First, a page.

Grasshopper

algorithmic modeling for Rhino

Hi all,

Just a quick question: Is it possible to align circles made by the CNR component onto a curved surface such that it flushed with the surface curvature. much like tiling a curved surface with circles.


Thanks in advance!!


RE: I have attached the relevant files below. 

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Yes, as long as you can get the normal vector of a point on the surface -- try Evaluate Surface component for this matter.
i think you may first look out how to tile your surface. because if you want to maintain same sizes, i assume that also your tiling has to be made out of equal parts.

but then you are limited in getting the overall shape, because with bigger curvature your tilings also have to adapt. also its a challenge te be sure that all cirles are touching each other.

but im sure thats a problem thats already solved with grasshopper...
since im myself no pro, i cant help you really much...
look in the def i attached.

you see that if you dont have same tiling it wont function because inner circles of the triangles dont have the same tangent points.

so you have to look out for a more sophisticated tiling for your needs. one way i think would be to have same tilings with even triangles all edges same lengh.
other could be to look out for dense packaging of circles with different radiuses.

im interested how this works out :-)
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theres already a discussion on this, have a look

http://www.grasshopper3d.com/forum/topics/packing-circles-on-curved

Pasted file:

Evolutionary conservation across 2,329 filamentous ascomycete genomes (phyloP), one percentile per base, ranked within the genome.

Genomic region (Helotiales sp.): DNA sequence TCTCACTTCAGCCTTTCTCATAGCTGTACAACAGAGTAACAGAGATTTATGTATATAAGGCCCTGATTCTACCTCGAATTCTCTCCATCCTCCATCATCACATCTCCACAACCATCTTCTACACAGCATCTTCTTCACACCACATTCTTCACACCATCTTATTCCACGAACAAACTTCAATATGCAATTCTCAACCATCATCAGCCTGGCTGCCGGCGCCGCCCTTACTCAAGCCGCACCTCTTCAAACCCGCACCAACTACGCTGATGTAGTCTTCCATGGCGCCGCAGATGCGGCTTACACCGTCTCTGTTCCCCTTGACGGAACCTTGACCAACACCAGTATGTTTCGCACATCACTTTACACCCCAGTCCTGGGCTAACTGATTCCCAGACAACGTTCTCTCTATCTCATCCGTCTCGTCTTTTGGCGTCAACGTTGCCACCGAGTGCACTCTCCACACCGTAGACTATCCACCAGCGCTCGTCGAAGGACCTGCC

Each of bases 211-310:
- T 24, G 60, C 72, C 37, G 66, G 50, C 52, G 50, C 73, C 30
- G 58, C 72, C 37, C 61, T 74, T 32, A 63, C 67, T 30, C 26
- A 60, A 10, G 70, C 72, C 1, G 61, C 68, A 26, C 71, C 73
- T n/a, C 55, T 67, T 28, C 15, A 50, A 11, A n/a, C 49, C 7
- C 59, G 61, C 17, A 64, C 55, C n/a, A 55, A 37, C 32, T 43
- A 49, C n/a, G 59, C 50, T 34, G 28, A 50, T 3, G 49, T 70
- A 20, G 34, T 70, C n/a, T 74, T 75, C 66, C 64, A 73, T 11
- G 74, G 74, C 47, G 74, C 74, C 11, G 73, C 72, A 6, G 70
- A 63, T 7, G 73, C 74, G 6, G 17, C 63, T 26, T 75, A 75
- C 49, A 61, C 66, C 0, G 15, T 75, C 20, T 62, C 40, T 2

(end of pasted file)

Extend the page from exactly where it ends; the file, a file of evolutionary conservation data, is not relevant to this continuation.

Hi Adeline,

Does this help?

Another option is Kangaroo

Cheers

Evert
Attachments:

Just saw your file and tried to figure out what you intend to have. Here comes a straight way of getting circles on the triangle panels (not onto the surface) -- see the attachment. Once you increase the number of divisions you get smaller triangles, and circles will approach to the surface. Hope this help.
Attachments:
Your example shows that three mid-points moving inward/outward in equal distance and reside on a circle centered on the triangle's center of mass -- that's because they are on an equilateral triangle. For non-eqilateral triangles, just like those in the first set of files you uploaded, it's not the case -- they won't move in equal distance. Instead, they move in equal parametric range, i.e. from 0 to 1/3.

The attached example does not perfectly deal with the edge length, but it at least shows the proper motion as it fold/unfold. Maybe we should try Kangaroo as it is more feasible to deal with such problems.
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